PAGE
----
Afraid of the dentist? This tip could help your next trip
For some, it's a nightmare: The dentist's drill is screeching, your mouth is filling with saliva, and you can't swallow. Here's a new tip for those who hate going to the dentist.
While many people are afraid of doctors in general – suffering from what's known as iatrophobia – others only get nervous before heading to get a cavity filled or a routine teeth cleaning.
If you can relate, it may help to know that the time of day actually translates to how much pain you are likely to perceive.
One dentist has spilled the tea on one way to combat the fear: go to the dentist in the afternoon.
Dentist Jochen H. Schmidt's advice to anyone reluctant to come for a checkup, or a longer procedure, is to schedule an appointment later in the day, because at this time, patients are said to feel less pain caused by injections and drilling.
This, according to Schmidt, is due to pain-inhibiting endorphins and opioids, which the brain produces in particularly large quantities later in the day. An anesthetic could then work a little better and, above all, may last a little longer.
A fear of the dentist and doctors
Patients aren't just afraid of the dentist, though. Some have a fear of doctors, too.
According to some estimates, about 12% of the population has a fear of doctors, while with children it's as much as 19% – although patients with severe iatrophobia are thought to be fewer.
Experts say the problem is often that the longer that iatrophobics put off seeing a doctor, the worse their condition becomes. Hence the health procedure can end up being more unpleasant if they finally do see a doctor, which only validates and intensifies their fear - a vicious cycle.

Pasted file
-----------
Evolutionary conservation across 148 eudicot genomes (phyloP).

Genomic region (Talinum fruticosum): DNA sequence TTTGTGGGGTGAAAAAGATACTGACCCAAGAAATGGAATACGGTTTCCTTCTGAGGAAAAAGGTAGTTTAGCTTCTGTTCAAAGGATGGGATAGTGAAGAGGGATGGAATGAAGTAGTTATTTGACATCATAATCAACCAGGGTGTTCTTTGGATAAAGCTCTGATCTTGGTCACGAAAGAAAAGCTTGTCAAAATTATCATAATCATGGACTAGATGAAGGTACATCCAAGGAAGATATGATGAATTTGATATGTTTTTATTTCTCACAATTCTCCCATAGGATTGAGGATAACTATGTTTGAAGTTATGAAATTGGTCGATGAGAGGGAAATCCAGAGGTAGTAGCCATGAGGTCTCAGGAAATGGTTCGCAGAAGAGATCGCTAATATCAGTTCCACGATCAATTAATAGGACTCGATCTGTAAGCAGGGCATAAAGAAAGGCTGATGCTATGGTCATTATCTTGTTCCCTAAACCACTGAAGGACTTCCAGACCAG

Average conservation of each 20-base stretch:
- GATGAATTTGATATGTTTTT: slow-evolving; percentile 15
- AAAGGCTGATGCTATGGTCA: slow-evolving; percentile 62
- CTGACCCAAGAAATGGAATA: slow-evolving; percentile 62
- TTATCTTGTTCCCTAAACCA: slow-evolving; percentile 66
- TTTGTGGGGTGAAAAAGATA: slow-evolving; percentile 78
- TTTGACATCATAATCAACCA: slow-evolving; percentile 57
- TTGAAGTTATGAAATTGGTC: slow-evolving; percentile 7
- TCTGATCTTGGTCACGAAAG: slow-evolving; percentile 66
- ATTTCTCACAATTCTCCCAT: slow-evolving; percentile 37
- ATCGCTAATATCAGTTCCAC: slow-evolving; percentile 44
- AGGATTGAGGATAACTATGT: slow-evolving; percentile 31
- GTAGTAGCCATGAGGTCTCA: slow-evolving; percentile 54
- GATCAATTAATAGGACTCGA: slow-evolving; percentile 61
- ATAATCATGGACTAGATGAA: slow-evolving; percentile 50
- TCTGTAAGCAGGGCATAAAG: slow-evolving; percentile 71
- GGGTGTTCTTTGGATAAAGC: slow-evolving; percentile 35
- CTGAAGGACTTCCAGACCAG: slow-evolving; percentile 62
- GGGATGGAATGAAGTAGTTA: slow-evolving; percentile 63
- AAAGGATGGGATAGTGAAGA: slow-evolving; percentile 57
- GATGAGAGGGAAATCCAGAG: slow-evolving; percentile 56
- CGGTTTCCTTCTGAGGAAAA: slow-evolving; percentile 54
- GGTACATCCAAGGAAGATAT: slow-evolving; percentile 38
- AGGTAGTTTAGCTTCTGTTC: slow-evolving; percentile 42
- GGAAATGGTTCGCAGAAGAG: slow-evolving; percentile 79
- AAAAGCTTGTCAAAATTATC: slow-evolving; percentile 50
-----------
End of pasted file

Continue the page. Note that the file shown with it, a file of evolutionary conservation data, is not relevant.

Fortunately, iatrophobia can generally be cured with cognitive behavioral therapy. Some therapy sessions have been explored where the patient and a therapist can analyze the sequence of events in a doctor's surgery as if in slow motion. Afterwards, the patient can be gradually exposed to the triggers of his or her fears in a therapy session, and in some cases, work through them.
Dentists in particular can now offer to treat fearful patients under general anesthesia or hypnosis if the case requires it. Relaxation techniques, or distractions such as music or movies, can also be helpful.
Above all, always consult your physician or qualified healthcare provider for personalized medical advice.
Cover photo: BAY ISMOYO / AFP